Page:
It is perfectly valid for proponents of across-the-board tax relief today to cite the historical experience of such reductions in the past. President Kennedy's tax cuts touched off what was then the longest economic expansion in US history, with 5.1 percent annual growth rates from 1964 to 1967. Tax collections from the wealthiest taxpayers and federal revenues generally increased. All these trends were arrested by President Johnson's Vietnam-era income tax surcharge in 1968.

In addition to the results and substance of the tax cut, it is perfectly responsible for Republicans to cite President Kennedy's views on taxation and tax cuts in principle. In the address the ad campaign cites, Kennedy calls for "an across-the-board, top-to-bottom cut in personal and corporate income taxes." He argued "that our present tax system ... exerts too heavy a drag on growth ... siphons out of the private economy too large a share of personal and business purchasing power, [and] reduces the financial incentives for personal effort, investment, and risk-taking." Kennedy explicitly endorsed rate reductions for high-income taxpayers in language that foreshadowed supply-side economics, proposing tax cuts "for those in the middle and upper brackets, who can thereby be encouraged to undertake additional efforts and ... invest more capital."

Kennedy further argued in a January 24, 1963 message to Congress, "As I have repeatedly emphasized, our choice today is not between a tax cut and a balanced budget. Our choice is between chronic deficits resulting from chronic slack, on the one hand, and transitional deficits temporarily enlarged by tax revision designed to promote full employment and thus make possible an ultimately balanced budget." Lest members of Congress failed to get the point: "I repeat: our practical choice is not between a tax-cut deficit and budgetary surplus. It is between two kinds of deficits: a chronic deficit of inertia, as the unwanted result of inadequate revenues and a restricted economy; or a temporary deficit of transition, resulting from a tax cut designed to boost the economy, increase tax revenues, and achieve--and I believe this can be done--a budget surplus."

It should be noted that many of Kennedy's more liberal economic advisors opposed the tax cut, most notably John Kenneth Galbraith. So did some Republicans who were fixated on green-eyeshade budgeting, such as a congressman from Kansas by the name of Robert Dole. Supply-side economics did not yet exist as economic theory and as Walter Heller has argued, the tax cut was at least part designed with Keynesian demand-side intentions. Nevertheless, JFK rejected arguments against marginal rate cuts that are identical to those being made by Ted today. That is something the ad campaign legitimately points out, to the chagrin of the senior senator from Massachusetts.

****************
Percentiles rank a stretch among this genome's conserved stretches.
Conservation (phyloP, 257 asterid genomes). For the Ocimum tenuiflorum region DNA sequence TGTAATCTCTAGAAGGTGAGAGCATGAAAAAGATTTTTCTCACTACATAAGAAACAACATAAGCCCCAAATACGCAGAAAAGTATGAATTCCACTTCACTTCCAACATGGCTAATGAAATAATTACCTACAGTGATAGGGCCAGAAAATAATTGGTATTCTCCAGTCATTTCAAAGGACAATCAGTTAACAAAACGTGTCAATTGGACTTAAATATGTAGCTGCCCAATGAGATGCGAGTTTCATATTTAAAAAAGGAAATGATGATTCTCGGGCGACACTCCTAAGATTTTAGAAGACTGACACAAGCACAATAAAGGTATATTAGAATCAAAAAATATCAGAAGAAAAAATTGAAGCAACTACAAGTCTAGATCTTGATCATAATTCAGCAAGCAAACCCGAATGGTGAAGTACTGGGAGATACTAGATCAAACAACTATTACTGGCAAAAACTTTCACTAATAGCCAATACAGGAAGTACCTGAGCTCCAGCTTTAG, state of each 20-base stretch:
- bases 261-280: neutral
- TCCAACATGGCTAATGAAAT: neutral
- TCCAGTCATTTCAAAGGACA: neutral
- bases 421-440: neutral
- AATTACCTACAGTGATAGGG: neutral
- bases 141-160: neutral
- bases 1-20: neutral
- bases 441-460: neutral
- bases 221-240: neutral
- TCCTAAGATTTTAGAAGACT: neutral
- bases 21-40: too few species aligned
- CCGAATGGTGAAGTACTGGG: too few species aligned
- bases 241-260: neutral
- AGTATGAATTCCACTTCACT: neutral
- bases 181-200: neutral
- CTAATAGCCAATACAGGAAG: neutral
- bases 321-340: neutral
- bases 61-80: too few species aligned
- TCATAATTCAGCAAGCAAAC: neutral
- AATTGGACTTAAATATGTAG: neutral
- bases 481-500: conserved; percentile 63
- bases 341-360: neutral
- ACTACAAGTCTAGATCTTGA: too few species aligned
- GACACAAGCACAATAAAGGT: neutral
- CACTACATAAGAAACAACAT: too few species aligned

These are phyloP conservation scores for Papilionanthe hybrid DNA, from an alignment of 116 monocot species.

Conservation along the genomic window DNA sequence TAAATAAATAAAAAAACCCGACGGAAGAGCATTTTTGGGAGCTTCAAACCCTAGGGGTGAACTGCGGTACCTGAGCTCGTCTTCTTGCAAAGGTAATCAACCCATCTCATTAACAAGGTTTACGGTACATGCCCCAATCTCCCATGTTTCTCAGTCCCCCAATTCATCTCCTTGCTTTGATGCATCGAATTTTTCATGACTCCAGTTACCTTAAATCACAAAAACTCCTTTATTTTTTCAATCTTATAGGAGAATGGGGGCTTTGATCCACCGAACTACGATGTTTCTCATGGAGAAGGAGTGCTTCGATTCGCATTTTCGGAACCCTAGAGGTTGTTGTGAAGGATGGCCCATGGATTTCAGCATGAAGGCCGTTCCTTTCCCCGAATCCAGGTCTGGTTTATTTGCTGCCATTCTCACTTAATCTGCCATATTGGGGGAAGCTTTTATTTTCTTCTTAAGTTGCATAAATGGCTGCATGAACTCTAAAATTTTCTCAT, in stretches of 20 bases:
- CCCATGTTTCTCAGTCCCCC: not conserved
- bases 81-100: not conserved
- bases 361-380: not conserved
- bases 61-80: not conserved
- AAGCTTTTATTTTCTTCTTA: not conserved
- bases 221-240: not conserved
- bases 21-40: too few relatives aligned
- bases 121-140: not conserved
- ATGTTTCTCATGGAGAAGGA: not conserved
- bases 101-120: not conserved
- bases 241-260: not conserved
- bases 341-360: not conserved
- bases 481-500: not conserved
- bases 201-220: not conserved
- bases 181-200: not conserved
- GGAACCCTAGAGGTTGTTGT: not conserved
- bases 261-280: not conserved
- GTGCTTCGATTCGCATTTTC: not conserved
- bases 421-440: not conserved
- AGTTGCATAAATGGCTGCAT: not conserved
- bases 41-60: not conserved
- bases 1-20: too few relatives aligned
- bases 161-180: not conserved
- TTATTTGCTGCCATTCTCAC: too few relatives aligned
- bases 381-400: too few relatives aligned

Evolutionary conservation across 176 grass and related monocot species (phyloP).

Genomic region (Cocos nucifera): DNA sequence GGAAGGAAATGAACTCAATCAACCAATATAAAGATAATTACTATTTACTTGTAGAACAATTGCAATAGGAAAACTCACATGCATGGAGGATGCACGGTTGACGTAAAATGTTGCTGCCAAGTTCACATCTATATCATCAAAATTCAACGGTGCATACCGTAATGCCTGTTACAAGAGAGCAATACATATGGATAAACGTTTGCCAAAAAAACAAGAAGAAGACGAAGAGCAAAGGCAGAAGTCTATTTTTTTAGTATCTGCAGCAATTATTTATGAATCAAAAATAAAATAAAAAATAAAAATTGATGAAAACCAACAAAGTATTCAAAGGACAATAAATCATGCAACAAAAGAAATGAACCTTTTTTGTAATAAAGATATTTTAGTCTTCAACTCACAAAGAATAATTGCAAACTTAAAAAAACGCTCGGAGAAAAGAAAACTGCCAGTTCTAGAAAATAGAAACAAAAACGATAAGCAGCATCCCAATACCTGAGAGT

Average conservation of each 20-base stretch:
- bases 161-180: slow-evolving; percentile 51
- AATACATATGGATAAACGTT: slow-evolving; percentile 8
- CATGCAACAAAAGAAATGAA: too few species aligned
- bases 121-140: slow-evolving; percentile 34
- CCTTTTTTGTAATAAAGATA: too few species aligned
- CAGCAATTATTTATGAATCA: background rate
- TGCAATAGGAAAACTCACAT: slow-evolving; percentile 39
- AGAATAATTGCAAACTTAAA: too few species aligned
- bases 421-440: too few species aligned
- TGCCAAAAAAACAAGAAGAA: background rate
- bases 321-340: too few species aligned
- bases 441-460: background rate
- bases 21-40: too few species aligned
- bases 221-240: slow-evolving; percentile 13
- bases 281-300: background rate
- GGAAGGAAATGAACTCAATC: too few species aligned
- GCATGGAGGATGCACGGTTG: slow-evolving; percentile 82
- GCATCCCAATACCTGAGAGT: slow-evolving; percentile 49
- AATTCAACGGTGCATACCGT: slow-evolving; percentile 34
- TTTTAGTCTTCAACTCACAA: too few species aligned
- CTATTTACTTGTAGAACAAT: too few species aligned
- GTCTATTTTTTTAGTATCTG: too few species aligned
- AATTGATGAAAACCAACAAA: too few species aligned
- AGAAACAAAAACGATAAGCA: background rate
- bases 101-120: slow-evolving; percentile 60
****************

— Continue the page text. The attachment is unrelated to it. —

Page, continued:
The Kennedy family has tried to behave as if it has ownership of JFK's presidential legacy, from this dust-up over the tax cut ads to Patrick Kennedy's near fisticuffs with Bob Barr over a congressional speech that quoted the former president. For politically active Kennedys to accuse others of exploiting the legacy of Camelot is sheer hypocrisy. Not one of them, Ted included, would likely have gone as far in politics were it not for their relation to Jack Kennedy.

Not everything Kennedy did as president can be used to justify his younger brother's political agenda. Just as Kennedy Treasury official Henry Fowler cited the Harding-Coolidge tax cuts of Andrew Mellon in support of their tax cut, the late Norman Ture was an architect of both the Kennedy and Reagan tax cuts - with the former being one of the experiences that began his pioneering work in supply-side theory. Much of the foreign-policy team with which Reagan won the Cold War was comprised of JFK-admiring Democrats (Max Kampelman, Richard Perle, Jeanne Kirkpatrick, Eugene Rostow, etc.). Are they too to be banned from using the words and image of President Kennedy?

I hope that more Republicans point out the success of the Kennedy tax cuts in arguing for a new tax cut today, Kennedy clan carping be damned. Ted Kennedy may have made a career out of righteous indignation, but at times it gets a bit tiresome.

W. James Antle III is a former researcher for the Rhema Group, an Ohio-based political consulting firm. You can e-mail comments to